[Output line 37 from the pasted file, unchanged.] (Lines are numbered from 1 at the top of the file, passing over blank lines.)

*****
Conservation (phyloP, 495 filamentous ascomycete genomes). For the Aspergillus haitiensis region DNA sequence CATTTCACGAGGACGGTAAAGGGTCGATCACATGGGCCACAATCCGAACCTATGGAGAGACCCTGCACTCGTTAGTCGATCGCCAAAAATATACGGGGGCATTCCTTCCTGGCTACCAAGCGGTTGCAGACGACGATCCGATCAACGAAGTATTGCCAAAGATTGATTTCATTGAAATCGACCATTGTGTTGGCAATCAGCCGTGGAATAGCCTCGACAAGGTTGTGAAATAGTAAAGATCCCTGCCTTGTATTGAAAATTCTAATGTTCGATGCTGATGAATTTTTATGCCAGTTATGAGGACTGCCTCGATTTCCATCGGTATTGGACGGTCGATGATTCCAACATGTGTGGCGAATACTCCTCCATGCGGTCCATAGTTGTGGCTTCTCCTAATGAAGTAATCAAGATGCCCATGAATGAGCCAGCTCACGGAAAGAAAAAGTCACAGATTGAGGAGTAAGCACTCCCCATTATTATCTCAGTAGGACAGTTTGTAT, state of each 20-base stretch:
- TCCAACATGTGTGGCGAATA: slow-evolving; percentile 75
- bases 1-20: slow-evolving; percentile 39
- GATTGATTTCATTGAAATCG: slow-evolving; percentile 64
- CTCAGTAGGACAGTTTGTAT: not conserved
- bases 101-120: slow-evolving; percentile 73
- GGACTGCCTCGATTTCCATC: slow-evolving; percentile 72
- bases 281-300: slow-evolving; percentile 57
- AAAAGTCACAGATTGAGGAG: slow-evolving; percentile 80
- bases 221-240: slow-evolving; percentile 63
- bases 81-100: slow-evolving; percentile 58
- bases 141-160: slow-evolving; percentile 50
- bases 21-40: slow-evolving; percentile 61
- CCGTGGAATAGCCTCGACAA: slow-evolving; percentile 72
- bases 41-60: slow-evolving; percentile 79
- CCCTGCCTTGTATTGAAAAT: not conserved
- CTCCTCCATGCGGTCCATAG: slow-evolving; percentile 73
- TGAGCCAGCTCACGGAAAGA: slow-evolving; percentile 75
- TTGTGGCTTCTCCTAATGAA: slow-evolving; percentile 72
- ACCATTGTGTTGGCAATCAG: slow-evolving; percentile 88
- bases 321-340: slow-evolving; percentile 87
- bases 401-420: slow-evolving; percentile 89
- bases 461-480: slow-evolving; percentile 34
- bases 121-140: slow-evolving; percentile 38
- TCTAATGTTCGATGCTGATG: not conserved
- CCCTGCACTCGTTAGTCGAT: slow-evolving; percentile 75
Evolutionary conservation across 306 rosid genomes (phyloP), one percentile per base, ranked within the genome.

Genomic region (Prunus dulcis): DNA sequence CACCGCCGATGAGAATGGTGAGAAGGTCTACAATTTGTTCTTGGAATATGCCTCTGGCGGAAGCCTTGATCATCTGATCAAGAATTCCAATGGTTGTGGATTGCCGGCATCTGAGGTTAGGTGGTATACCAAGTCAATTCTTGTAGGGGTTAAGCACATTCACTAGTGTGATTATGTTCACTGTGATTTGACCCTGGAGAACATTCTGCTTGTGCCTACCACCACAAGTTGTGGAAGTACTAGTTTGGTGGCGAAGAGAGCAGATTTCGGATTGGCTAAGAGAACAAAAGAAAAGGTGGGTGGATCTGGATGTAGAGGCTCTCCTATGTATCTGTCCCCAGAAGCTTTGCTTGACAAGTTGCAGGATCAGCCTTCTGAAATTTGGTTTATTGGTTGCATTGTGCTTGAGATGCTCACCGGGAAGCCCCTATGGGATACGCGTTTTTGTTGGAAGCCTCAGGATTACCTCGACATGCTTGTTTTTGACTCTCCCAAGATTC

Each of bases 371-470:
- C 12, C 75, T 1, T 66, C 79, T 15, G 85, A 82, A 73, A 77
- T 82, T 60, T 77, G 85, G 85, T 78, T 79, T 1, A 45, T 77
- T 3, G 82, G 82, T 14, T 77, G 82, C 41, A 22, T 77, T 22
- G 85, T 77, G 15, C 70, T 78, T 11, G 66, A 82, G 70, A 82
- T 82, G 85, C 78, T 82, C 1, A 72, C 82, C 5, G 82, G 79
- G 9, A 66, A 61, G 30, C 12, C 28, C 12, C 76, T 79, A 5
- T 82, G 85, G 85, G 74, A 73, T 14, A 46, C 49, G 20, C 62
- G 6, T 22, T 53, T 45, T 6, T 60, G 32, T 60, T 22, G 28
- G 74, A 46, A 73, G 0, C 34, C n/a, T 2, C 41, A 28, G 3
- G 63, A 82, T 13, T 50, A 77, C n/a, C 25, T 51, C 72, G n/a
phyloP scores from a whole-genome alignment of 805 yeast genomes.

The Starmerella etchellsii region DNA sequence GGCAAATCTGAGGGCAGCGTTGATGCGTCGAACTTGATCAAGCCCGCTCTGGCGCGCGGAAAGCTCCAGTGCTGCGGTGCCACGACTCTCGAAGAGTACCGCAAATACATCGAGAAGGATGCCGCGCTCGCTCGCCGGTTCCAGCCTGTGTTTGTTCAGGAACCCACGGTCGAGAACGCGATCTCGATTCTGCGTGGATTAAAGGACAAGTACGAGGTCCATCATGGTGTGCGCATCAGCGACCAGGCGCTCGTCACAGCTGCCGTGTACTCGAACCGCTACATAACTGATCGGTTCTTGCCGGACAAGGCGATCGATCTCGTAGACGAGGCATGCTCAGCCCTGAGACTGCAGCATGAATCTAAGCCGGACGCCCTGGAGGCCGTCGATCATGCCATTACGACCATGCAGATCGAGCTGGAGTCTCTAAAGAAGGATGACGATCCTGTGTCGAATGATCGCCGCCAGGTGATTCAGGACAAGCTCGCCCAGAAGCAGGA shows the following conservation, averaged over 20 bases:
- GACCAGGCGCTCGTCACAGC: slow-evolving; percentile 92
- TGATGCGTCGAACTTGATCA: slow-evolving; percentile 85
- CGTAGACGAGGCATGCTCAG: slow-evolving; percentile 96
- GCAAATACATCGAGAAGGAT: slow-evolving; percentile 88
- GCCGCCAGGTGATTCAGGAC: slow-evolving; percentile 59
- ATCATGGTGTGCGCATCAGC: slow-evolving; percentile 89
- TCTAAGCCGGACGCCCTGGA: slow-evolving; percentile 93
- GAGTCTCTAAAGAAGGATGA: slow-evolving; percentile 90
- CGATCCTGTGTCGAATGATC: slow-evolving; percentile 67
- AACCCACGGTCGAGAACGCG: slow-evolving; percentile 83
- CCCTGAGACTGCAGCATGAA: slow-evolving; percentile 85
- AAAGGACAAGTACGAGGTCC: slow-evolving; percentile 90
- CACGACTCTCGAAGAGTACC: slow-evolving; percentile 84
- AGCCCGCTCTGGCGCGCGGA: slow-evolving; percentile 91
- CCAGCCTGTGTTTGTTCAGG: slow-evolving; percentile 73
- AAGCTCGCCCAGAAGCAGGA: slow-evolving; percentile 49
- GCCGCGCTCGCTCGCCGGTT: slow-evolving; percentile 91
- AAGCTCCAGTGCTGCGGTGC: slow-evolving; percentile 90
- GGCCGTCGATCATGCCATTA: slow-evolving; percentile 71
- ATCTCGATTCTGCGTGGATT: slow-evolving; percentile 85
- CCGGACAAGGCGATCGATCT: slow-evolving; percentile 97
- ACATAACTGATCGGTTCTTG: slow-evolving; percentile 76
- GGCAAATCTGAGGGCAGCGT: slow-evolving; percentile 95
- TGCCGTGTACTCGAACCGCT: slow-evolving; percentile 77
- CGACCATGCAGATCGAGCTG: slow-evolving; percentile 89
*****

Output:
- G 6, T 22, T 53, T 45, T 6, T 60, G 32, T 60, T 22, G 28